The ability of code to substitute for law is a significant development. Tim O’Reilly argues “we are at a unique time when new technologies make it possible to reduce the amount of regulation while actually increasing the amount of oversight and production of desirable outcomes…reputation entirely replaces regulation, seemingly with no ill effect. Governments should be studying these models, not fighting them, and adopting them where there are no demonstrable ill effects…Reputation systems are a great example of how open data can help improve outcomes for citizens with less effort by overworked regulators and enforcement officials”.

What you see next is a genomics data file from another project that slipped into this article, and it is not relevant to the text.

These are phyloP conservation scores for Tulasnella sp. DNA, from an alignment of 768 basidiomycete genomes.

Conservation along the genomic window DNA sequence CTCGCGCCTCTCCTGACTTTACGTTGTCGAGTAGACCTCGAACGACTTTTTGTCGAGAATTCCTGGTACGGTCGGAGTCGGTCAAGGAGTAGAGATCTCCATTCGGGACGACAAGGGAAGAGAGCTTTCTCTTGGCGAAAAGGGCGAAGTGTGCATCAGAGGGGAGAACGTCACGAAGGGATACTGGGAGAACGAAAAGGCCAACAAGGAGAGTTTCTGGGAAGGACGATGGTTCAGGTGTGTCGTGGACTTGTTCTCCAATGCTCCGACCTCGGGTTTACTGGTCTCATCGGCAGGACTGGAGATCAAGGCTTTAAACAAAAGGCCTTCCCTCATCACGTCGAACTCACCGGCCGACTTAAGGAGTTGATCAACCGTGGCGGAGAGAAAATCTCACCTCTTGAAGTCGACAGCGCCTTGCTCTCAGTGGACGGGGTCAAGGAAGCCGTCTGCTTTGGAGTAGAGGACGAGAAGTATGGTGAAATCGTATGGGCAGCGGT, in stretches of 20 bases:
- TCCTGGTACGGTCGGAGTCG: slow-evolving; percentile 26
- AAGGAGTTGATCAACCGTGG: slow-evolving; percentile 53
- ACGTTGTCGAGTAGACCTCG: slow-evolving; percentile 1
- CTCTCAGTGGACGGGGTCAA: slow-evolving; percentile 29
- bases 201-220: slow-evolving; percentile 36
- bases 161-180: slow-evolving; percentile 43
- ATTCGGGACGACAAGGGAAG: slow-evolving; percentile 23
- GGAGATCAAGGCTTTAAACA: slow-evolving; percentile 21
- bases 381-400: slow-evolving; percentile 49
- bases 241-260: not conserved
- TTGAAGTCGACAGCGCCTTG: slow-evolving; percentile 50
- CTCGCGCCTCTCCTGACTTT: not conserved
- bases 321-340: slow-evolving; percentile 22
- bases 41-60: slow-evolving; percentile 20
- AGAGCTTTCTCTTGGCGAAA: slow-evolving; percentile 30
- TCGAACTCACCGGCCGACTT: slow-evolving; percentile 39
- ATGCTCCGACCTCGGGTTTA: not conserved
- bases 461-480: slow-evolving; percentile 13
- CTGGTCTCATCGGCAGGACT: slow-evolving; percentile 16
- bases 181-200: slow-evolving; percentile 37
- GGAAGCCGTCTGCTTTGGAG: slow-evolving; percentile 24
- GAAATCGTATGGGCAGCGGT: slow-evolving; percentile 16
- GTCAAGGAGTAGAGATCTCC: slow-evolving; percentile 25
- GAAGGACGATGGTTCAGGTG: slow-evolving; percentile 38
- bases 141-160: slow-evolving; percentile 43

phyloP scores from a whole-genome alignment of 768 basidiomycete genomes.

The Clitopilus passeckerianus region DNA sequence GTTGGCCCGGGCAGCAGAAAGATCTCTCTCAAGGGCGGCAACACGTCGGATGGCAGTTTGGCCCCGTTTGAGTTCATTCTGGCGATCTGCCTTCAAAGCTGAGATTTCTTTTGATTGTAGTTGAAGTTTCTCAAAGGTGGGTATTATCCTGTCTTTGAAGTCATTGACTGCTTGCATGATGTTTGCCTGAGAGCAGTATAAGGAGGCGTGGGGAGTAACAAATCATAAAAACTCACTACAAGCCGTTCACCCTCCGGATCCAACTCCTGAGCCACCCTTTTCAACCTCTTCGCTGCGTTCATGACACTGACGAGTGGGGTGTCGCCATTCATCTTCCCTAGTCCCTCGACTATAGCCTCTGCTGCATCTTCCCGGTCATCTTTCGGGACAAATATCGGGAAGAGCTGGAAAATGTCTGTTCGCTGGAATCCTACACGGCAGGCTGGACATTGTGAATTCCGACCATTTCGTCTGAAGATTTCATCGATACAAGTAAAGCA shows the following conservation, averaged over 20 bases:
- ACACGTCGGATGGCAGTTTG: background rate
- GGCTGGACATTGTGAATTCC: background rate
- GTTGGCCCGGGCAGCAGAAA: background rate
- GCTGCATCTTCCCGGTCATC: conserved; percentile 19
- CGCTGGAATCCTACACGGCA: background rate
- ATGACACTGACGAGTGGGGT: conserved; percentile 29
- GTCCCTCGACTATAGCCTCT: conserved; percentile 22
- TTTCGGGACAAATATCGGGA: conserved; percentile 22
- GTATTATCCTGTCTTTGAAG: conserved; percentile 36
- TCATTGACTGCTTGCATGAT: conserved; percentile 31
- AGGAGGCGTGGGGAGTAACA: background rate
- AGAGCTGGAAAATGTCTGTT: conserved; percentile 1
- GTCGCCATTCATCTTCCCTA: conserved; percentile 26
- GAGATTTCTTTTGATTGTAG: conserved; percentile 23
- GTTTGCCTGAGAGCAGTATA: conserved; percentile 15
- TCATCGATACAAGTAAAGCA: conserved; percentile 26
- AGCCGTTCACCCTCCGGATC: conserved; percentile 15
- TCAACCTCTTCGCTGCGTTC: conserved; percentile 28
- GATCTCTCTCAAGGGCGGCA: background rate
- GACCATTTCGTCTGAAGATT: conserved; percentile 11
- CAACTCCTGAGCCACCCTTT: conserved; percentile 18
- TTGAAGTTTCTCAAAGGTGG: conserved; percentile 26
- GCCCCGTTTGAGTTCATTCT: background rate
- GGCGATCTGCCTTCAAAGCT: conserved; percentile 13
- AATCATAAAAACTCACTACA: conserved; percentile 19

Hence, the current environment is “amenable to creative forms of measurement, and ultimately algorithmic regulation…Once you understand that you have actionable data being systematically collected, and that your interventions based on that data are effective, it’s time to begin automating those interventions”. Tim O’Reilly argues “we need to find more ways to make the consequences of bad action systemic, rather than subject to haphazard enforcement. This is only possible when laws and regulations focus on desired outcomes rather than the processes used to achieve them”. In this context, “laws should specify goals, rights, outcomes, authorities, and limits. If specified broadly, those laws can stand the test of time”.